A forbidden love between master and servant… That theme has formed the basis of many a romance, including Viz Media’s newly released historical manga, The Heiress and the Chauffeur.
Back Cover Blurb
Sayaka wears a crimson ribbon that signals she is at the top of her class, and her classmates all revere her. So when Narutaki ignores decorum and breaks school rules to protect Sayaka, will she stand by him or dismiss him as the school demands?
When I first read the title, I thought The Heiress and the Chauffeur was going to be a Japanese version of Downton Abbey. After all, Heiress takes place during the same time period as Downton, and its main characters are a very rich young lady and her servant. But whereas Downton was all about portraying the class differences in early 20th century British society with painstaking accuracy, Heiress‘ Taisho-era setting mainly seems an excuse to have a butler-type romance in period costume. The heroine Sayaka Yoshimura might attend a finishing school where they wear hakama uniforms, but she and her classmates have sensibilities more aligned with modern teens. Among the cast is a gaggle of self-proclaimed fans of Sayaka’s 22-year-old chauffeur Narutaki, and one fan in particular practically oozes otaku.
The cause of all their excitement, aside from Narutaki’s and Sayaka’s good looks, are the rumors that the two are having a forbidden love affair. Sayaka calls them nonsense; as far as she’s concerned, Narutaki’s a brother figure. That sentiment, however, is not mutual. Thus, we have a one-sided love on Narutaki’s part, a love he demonstrates by helping Sayaka through the various scrapes she gets into. And though Sayaka cherishes him as a friend, she’s utterly oblivious to his actual feelings.
This work is Ishihara-sensei’s debut series, and the manga does have a first-timer’s feel to it. Chapter 1 was originally a one-shot, and the illustrations are cramped because of all the details crammed in to complete the story arc. But even the panels of the subsequent chapters tend to be overcrowded, which is a shame because I really do enjoy Heiress‘ period costumes. Sayaka’s character profile also feels overloaded. She’s an heiress, she’s lame, she’s from an upstart family, she’s the “Crimson Lily” of her school, she’s ignored by her dad, and on and on. Narutaki’s, on the other hand, is a bit on the lean side for a leading man. He’s handsome, charming and in love with Sayaka just because. Fortunately, his previous place of employment is a bit of a mystery, which makes him somewhat more interesting.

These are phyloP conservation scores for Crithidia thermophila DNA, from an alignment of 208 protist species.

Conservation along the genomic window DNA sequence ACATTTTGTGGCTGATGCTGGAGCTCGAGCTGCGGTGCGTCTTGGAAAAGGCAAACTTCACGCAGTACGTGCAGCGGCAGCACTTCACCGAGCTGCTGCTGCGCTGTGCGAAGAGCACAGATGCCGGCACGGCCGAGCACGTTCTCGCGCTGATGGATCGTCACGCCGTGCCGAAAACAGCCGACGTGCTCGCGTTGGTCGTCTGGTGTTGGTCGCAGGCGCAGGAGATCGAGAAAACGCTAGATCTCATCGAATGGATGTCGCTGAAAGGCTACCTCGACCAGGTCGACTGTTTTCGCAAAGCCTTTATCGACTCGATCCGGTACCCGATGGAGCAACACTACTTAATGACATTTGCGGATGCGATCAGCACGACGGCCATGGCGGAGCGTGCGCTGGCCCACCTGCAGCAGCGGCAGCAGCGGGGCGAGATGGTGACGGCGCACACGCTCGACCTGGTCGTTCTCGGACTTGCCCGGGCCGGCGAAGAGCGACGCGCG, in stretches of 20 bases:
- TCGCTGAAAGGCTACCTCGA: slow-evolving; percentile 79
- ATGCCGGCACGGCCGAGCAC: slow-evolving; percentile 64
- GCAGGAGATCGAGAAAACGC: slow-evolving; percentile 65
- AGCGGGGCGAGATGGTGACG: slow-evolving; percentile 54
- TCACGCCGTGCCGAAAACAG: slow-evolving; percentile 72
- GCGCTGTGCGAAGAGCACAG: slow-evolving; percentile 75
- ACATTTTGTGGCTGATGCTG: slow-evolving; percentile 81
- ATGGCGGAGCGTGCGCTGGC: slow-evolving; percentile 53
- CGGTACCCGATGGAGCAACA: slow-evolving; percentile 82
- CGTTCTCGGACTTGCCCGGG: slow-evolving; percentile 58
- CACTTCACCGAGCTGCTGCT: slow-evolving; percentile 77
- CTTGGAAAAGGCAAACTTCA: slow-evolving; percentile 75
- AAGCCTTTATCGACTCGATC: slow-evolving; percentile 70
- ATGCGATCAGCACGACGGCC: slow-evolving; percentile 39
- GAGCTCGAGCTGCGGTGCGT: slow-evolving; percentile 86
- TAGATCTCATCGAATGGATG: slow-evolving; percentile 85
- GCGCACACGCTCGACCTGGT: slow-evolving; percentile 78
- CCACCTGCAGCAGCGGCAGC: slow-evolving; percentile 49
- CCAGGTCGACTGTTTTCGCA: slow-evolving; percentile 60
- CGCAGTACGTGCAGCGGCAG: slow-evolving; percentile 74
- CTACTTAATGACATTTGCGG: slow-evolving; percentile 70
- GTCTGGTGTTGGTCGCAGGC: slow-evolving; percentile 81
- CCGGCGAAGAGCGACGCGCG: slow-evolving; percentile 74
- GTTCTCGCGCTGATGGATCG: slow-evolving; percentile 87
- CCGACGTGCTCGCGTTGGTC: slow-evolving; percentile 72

This volume contains four chapters, each with its own arc. Despite their misadventures in those chapters, Sayaka and Narutaki’s relationship doesn’t really go anywhere, and given that Heiress is only a two-volume series, I wonder how far this romance will actually manage to progress.
Extras include an author afterward and the short bonus stories “Luca and the Bandit” and “The Promise from Four Years Ago.”
If you’re looking for a historical romance with spot-on details, you’re better off looking elsewhere. But if you like devoted bishounen in servant attire longing for a love that cannot be, Heiress is worth a try. It does have its dramatic and poignant moments but for the most part stays a lighthearted story of one-sided affection.
First published at The Fandom Post.